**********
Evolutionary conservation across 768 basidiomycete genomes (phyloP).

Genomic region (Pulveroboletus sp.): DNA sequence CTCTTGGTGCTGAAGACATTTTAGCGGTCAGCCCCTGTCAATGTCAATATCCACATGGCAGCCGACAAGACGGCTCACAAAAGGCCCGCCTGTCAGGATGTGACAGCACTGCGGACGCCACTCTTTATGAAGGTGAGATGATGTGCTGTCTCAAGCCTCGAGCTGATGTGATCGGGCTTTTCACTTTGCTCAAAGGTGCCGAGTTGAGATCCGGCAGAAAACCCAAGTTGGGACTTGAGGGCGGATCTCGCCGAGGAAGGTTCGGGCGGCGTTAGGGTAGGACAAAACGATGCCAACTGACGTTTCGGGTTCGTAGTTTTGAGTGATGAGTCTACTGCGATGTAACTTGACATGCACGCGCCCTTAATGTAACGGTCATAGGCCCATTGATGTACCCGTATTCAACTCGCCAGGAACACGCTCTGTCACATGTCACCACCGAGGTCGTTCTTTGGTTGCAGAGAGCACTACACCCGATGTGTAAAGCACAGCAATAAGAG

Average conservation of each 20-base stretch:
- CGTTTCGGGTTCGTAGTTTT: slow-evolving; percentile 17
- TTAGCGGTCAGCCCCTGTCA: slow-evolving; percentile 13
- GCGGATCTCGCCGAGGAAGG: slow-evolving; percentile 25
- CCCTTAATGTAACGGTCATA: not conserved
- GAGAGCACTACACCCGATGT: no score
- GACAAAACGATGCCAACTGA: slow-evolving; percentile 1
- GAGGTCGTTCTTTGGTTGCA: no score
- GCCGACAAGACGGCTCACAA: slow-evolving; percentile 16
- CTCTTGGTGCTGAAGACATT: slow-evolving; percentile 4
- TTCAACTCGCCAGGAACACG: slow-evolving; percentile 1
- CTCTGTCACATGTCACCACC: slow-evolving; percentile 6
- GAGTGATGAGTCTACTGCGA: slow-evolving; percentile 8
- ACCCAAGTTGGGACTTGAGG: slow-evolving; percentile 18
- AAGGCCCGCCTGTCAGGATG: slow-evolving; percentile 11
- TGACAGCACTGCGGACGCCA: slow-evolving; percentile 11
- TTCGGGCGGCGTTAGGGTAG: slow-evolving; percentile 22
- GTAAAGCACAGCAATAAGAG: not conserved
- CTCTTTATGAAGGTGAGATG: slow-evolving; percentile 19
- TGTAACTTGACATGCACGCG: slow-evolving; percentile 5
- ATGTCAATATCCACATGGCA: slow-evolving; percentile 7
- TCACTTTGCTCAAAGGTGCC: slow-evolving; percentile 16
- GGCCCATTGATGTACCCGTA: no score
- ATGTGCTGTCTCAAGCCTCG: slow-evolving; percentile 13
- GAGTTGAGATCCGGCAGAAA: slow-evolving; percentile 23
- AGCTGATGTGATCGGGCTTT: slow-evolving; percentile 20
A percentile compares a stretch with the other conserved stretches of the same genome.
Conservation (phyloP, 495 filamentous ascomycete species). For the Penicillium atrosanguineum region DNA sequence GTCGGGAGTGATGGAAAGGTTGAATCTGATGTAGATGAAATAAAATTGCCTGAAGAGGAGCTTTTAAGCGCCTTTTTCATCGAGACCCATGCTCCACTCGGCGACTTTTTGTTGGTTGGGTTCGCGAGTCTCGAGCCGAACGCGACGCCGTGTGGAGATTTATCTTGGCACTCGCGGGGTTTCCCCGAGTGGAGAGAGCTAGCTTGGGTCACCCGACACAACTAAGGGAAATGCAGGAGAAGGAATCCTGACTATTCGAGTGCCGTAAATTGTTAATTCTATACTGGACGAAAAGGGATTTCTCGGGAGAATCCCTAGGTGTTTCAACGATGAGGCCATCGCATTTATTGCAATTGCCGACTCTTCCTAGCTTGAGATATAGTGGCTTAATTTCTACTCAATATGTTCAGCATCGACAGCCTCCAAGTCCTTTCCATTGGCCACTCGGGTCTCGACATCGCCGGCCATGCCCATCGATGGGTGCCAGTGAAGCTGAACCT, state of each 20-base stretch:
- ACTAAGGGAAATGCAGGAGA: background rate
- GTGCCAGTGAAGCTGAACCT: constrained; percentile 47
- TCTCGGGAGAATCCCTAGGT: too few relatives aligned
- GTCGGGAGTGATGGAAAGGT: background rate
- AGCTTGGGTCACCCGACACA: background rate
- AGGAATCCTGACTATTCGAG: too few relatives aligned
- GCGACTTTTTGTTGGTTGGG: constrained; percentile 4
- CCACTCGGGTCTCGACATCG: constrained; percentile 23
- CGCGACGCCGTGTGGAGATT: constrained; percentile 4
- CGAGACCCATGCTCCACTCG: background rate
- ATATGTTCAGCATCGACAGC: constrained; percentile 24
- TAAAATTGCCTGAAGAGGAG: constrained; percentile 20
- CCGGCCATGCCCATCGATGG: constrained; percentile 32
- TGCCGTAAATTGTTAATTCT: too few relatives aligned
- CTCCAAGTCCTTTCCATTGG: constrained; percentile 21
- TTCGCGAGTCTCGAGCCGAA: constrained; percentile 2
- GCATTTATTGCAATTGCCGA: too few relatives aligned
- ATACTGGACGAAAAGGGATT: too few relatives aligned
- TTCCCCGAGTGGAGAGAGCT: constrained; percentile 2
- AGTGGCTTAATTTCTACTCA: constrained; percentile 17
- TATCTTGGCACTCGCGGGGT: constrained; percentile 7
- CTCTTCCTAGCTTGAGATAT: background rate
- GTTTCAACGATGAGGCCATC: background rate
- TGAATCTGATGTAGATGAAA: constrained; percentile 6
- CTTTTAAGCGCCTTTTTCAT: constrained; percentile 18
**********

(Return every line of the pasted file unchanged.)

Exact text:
Evolutionary conservation across 768 basidiomycete genomes (phyloP).

Genomic region (Pulveroboletus sp.): DNA sequence CTCTTGGTGCTGAAGACATTTTAGCGGTCAGCCCCTGTCAATGTCAATATCCACATGGCAGCCGACAAGACGGCTCACAAAAGGCCCGCCTGTCAGGATGTGACAGCACTGCGGACGCCACTCTTTATGAAGGTGAGATGATGTGCTGTCTCAAGCCTCGAGCTGATGTGATCGGGCTTTTCACTTTGCTCAAAGGTGCCGAGTTGAGATCCGGCAGAAAACCCAAGTTGGGACTTGAGGGCGGATCTCGCCGAGGAAGGTTCGGGCGGCGTTAGGGTAGGACAAAACGATGCCAACTGACGTTTCGGGTTCGTAGTTTTGAGTGATGAGTCTACTGCGATGTAACTTGACATGCACGCGCCCTTAATGTAACGGTCATAGGCCCATTGATGTACCCGTATTCAACTCGCCAGGAACACGCTCTGTCACATGTCACCACCGAGGTCGTTCTTTGGTTGCAGAGAGCACTACACCCGATGTGTAAAGCACAGCAATAAGAG

Average conservation of each 20-base stretch:
- CGTTTCGGGTTCGTAGTTTT: slow-evolving; percentile 17
- TTAGCGGTCAGCCCCTGTCA: slow-evolving; percentile 13
- GCGGATCTCGCCGAGGAAGG: slow-evolving; percentile 25
- CCCTTAATGTAACGGTCATA: not conserved
- GAGAGCACTACACCCGATGT: no score
- GACAAAACGATGCCAACTGA: slow-evolving; percentile 1
- GAGGTCGTTCTTTGGTTGCA: no score
- GCCGACAAGACGGCTCACAA: slow-evolving; percentile 16
- CTCTTGGTGCTGAAGACATT: slow-evolving; percentile 4
- TTCAACTCGCCAGGAACACG: slow-evolving; percentile 1
- CTCTGTCACATGTCACCACC: slow-evolving; percentile 6
- GAGTGATGAGTCTACTGCGA: slow-evolving; percentile 8
- ACCCAAGTTGGGACTTGAGG: slow-evolving; percentile 18
- AAGGCCCGCCTGTCAGGATG: slow-evolving; percentile 11
- TGACAGCACTGCGGACGCCA: slow-evolving; percentile 11
- TTCGGGCGGCGTTAGGGTAG: slow-evolving; percentile 22
- GTAAAGCACAGCAATAAGAG: not conserved
- CTCTTTATGAAGGTGAGATG: slow-evolving; percentile 19
- TGTAACTTGACATGCACGCG: slow-evolving; percentile 5
- ATGTCAATATCCACATGGCA: slow-evolving; percentile 7
- TCACTTTGCTCAAAGGTGCC: slow-evolving; percentile 16
- GGCCCATTGATGTACCCGTA: no score
- ATGTGCTGTCTCAAGCCTCG: slow-evolving; percentile 13
- GAGTTGAGATCCGGCAGAAA: slow-evolving; percentile 23
- AGCTGATGTGATCGGGCTTT: slow-evolving; percentile 20
A percentile compares a stretch with the other conserved stretches of the same genome.
Conservation (phyloP, 495 filamentous ascomycete species). For the Penicillium atrosanguineum region DNA sequence GTCGGGAGTGATGGAAAGGTTGAATCTGATGTAGATGAAATAAAATTGCCTGAAGAGGAGCTTTTAAGCGCCTTTTTCATCGAGACCCATGCTCCACTCGGCGACTTTTTGTTGGTTGGGTTCGCGAGTCTCGAGCCGAACGCGACGCCGTGTGGAGATTTATCTTGGCACTCGCGGGGTTTCCCCGAGTGGAGAGAGCTAGCTTGGGTCACCCGACACAACTAAGGGAAATGCAGGAGAAGGAATCCTGACTATTCGAGTGCCGTAAATTGTTAATTCTATACTGGACGAAAAGGGATTTCTCGGGAGAATCCCTAGGTGTTTCAACGATGAGGCCATCGCATTTATTGCAATTGCCGACTCTTCCTAGCTTGAGATATAGTGGCTTAATTTCTACTCAATATGTTCAGCATCGACAGCCTCCAAGTCCTTTCCATTGGCCACTCGGGTCTCGACATCGCCGGCCATGCCCATCGATGGGTGCCAGTGAAGCTGAACCT, state of each 20-base stretch:
- ACTAAGGGAAATGCAGGAGA: background rate
- GTGCCAGTGAAGCTGAACCT: constrained; percentile 47
- TCTCGGGAGAATCCCTAGGT: too few relatives aligned
- GTCGGGAGTGATGGAAAGGT: background rate
- AGCTTGGGTCACCCGACACA: background rate
- AGGAATCCTGACTATTCGAG: too few relatives aligned
- GCGACTTTTTGTTGGTTGGG: constrained; percentile 4
- CCACTCGGGTCTCGACATCG: constrained; percentile 23
- CGCGACGCCGTGTGGAGATT: constrained; percentile 4
- CGAGACCCATGCTCCACTCG: background rate
- ATATGTTCAGCATCGACAGC: constrained; percentile 24
- TAAAATTGCCTGAAGAGGAG: constrained; percentile 20
- CCGGCCATGCCCATCGATGG: constrained; percentile 32
- TGCCGTAAATTGTTAATTCT: too few relatives aligned
- CTCCAAGTCCTTTCCATTGG: constrained; percentile 21
- TTCGCGAGTCTCGAGCCGAA: constrained; percentile 2
- GCATTTATTGCAATTGCCGA: too few relatives aligned
- ATACTGGACGAAAAGGGATT: too few relatives aligned
- TTCCCCGAGTGGAGAGAGCT: constrained; percentile 2
- AGTGGCTTAATTTCTACTCA: constrained; percentile 17
- TATCTTGGCACTCGCGGGGT: constrained; percentile 7
- CTCTTCCTAGCTTGAGATAT: background rate
- GTTTCAACGATGAGGCCATC: background rate
- TGAATCTGATGTAGATGAAA: constrained; percentile 6
- CTTTTAAGCGCCTTTTTCAT: constrained; percentile 18